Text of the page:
Last month’s Court of Appeal judgment in Pimlico Plumbers v Smith ruled that the right to take paid annual leave does not necessarily lapse but can carry over and accumulate until the contract ends. Holly Milne examines the detail of the ruling
In 2018 the Supreme Court ruled in Pimlico Plumbers and another v Smith that an individual engaged by Pimlico Plumbers between 2005-2011 had been incorrectly classed as self-employed rather than a worker.
Last year the Employment Appeal Tribunal upheld the employment tribunal’s 2019 ruling that Smith had not filed his claim for backdated holiday pay quickly enough. Under tribunal rules, he should have made his claim for missed pay within three months of each holiday period, dating back to 2005.
However, last month the Court of Appeal ruled that Smith was entitled to be paid for up to four weeks’ paid leave in respect of every year he worked for Pimlico Plumbers, without limitation, where leave had been taken but was not paid. This meant that he should have received four weeks’ pay in respect of every year he worked for the company.
This significant ruling leaves employers vulnerable to claims by workers when their engagement with the company ends and the right to be paid for any untaken holiday crystallises.
Within the judgment Lady Justice Simler stated that in order to discharge the employee’s right to claim without limitation, meaning that workers would only be able to claim for any unpaid leave in respect of the current holiday year, an employer needs to show it has:
- specifically and transparently given the worker the opportunity to take paid annual leave
- encouraged the worker to take paid annual leave and
- informed the worker that the right would be lost at the end of the leave year.
If this burden is not met, then the right to take paid annual leave does not lapse but carries over and accumulates until termination of the contract, at which point the worker is entitled to a payment in respect of the untaken leave.
What is the risk for employers?
There is a risk that organisations may face an influx of claims by any workers who have received an underpayment of holiday pay even if it has been some time since the worker last took holiday.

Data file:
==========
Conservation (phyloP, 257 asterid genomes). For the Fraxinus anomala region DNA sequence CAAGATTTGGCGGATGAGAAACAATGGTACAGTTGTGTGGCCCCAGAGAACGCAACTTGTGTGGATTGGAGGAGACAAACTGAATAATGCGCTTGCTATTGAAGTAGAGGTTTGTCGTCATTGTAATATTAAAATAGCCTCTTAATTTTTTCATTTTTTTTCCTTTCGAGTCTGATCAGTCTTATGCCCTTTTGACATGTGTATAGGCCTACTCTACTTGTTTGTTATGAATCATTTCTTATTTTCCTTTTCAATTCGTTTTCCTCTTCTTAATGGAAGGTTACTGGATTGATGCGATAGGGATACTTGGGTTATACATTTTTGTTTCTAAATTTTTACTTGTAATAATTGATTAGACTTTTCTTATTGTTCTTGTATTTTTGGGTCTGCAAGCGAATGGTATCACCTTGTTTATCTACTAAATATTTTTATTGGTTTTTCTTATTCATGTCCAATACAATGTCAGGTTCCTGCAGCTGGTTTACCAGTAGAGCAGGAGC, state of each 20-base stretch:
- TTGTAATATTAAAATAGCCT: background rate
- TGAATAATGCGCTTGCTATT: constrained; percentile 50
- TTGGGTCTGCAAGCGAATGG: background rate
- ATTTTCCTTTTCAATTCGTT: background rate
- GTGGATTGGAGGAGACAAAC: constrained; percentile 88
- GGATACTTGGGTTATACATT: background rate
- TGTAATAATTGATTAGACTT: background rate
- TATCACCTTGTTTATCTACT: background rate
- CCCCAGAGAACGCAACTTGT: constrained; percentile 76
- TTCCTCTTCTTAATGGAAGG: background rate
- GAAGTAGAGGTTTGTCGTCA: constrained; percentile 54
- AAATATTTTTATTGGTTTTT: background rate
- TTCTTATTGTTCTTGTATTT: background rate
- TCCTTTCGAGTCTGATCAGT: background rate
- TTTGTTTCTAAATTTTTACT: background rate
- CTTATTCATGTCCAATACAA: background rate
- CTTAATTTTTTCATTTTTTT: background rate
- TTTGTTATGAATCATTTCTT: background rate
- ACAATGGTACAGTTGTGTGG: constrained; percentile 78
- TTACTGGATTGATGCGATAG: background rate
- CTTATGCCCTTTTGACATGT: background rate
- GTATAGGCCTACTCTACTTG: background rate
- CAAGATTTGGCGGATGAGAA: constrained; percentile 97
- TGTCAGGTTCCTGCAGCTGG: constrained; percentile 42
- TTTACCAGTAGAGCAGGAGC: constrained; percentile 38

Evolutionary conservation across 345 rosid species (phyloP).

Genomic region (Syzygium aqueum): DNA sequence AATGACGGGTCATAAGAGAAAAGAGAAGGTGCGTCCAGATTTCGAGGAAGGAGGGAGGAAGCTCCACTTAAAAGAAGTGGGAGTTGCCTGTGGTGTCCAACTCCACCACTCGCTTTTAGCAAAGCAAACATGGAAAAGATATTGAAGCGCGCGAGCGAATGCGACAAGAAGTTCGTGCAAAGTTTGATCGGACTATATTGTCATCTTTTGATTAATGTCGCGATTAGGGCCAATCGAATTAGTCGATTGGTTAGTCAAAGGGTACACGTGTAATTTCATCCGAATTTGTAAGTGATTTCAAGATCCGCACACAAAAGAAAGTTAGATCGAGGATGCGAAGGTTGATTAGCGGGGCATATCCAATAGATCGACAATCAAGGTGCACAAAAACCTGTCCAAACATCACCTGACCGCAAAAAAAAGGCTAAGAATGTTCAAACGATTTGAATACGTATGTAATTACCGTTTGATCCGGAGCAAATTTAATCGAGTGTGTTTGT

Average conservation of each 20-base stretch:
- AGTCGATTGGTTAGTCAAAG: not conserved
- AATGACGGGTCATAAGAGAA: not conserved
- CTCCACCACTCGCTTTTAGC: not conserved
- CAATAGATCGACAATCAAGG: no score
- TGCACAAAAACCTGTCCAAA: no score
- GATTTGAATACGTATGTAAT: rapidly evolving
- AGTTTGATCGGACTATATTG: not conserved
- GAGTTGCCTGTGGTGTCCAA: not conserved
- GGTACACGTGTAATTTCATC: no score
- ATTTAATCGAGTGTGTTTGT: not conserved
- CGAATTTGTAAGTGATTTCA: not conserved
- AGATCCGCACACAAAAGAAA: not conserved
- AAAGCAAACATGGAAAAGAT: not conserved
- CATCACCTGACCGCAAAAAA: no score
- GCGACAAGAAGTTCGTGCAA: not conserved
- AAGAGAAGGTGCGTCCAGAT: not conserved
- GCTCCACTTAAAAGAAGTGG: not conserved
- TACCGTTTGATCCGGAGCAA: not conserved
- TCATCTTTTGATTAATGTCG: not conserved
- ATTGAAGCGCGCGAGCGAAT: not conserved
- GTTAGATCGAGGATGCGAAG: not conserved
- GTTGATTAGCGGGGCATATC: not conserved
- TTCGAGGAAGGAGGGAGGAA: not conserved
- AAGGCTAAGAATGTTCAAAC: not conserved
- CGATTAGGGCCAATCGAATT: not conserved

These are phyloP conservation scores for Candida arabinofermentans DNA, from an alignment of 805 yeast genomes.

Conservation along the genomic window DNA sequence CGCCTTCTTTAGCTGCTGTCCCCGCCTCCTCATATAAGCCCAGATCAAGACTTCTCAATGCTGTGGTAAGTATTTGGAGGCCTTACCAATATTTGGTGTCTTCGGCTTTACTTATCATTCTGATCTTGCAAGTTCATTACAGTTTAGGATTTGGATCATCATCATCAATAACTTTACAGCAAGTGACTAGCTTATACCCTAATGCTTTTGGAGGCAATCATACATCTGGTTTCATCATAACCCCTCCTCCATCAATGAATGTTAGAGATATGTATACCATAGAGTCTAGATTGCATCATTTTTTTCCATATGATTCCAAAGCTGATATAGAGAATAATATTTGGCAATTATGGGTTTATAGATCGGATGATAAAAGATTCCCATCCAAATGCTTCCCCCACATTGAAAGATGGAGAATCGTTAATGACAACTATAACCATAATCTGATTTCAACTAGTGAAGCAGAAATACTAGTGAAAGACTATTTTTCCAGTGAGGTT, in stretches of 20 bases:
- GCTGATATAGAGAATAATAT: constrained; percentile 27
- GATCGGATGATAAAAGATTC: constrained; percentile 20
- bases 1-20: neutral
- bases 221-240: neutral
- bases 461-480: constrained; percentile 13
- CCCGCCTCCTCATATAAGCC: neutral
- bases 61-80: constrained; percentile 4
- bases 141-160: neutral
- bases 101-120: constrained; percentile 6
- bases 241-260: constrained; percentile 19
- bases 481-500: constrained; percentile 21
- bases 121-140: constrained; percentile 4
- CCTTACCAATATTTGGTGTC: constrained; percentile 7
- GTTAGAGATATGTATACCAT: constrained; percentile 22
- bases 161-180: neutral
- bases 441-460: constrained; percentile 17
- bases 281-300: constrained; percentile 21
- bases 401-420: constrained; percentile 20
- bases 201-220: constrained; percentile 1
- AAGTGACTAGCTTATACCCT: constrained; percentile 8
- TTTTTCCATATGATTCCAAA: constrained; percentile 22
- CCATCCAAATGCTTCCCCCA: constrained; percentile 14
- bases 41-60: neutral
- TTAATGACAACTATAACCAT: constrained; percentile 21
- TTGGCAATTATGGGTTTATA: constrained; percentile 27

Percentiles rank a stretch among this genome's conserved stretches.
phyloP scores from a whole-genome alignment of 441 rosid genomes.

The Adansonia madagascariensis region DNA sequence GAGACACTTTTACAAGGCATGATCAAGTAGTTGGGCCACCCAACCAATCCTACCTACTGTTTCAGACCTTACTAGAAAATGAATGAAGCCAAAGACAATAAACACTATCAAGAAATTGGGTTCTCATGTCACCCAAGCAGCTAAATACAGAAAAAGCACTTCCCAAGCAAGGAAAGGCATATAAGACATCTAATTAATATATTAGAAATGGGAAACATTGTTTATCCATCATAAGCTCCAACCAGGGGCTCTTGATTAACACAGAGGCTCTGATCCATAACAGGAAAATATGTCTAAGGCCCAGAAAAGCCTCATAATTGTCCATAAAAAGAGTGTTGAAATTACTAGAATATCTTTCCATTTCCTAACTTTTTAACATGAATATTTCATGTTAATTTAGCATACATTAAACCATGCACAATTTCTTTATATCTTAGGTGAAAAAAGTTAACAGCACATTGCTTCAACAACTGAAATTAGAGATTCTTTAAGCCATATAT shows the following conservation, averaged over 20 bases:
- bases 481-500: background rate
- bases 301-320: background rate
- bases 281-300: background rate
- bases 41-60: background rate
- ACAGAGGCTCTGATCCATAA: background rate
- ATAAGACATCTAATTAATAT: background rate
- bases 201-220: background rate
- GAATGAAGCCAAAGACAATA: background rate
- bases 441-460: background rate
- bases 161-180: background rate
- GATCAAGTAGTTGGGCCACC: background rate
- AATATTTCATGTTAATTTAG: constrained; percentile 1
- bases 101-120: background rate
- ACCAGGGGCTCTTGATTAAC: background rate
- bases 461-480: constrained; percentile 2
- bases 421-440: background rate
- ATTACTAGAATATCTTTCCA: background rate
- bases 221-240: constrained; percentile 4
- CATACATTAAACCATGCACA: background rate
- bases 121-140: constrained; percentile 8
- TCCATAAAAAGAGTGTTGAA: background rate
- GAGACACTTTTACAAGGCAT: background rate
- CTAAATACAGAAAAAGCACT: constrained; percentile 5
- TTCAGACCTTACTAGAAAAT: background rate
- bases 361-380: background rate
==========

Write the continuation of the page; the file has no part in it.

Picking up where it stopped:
Claims by workers could be in respect of up to four weeks’ paid leave (the EU-derived annual leave provision) for every year worked, without a limitation of how many years such leave has been unpaid as the normal two-year backstop does not apply.
This means that the financial burden on businesses could be significant – in the case in question the individual was awarded £74,000 of holiday pay over his six years’ service.
Although the right to be paid only crystallises when individuals leave their job it could be a risky strategy to not take steps prior to that happening given how much the financial burden can build up over time.
To avoid any future risk there are four key steps employers can take:
1. Consider contract wording
Review the wording found within the holiday clauses in any contracts and contractual policies. Is it clear whether holiday can be carried over and if so the rules that are in place regarding the carryover of annual leave. Wording can be included that encourages individuals to take annual leave, helping to discharge the burden under point 2 above. The documents can also specify if there are specific periods over which holiday is required to be taken, for example over the festive period.
2. Review current relationships
This recent ruling is of particular relevance for companies who have workers that have been incorrectly classified as self-employed as any risk is linked to the paid holiday rights for workers. Relationships and the way businesses use and interact with their contractors will often evolve over time.
Businesses should therefore periodically review the employment status of their workforce to ensure that individuals have been correctly classified, and reclassify if need be. This will make sure that employers are aware of any potential claims those they engage may have and the financial ramifications.
Determining employment status is a very fact sensitive matter and should not be based simply on the label that has been placed on the relationship, with the Supreme Court recently confirming in Uber v Aslam (2021) that the contract should not be the starting point.
3. Mitigate future risk
Communication is key to discharging the burden outlined above: employers need to ensure they are communicating with their workforce. Beyond any wording in a contract or holiday policy, employers need to guarantee that workers are aware of any paid annual leave policy.
To discharge the burden as an employer, businesses need to make sure that they are encouraging individuals to take leave in addition to ensuring they are providing them with an opportunity to do so. This is something that is simple to do, but can easily be overlooked.
Given the potential financial burden that these claims could pose on businesses, if undertaking any form of merger or acquisition buyers will want to make sure that appropriate due diligence and warranties or indemnities are included within any sales to ensure they are protected against future liability.
4. Be wary of calculations
Ensure that any paid leave has been correctly calculated, this is especially the case if workers have variable hours or other pay elements such as overtime or commission that may need to be taken into account.
The key points that companies can learn from the recent judgement on this case is that they need to make sure that individuals are given the opportunity to and kept informed of any rights they have around paid leave. If employers can show that they have met the burden laid out by Court of Appeal, then their liability for potential claims significantly decreases.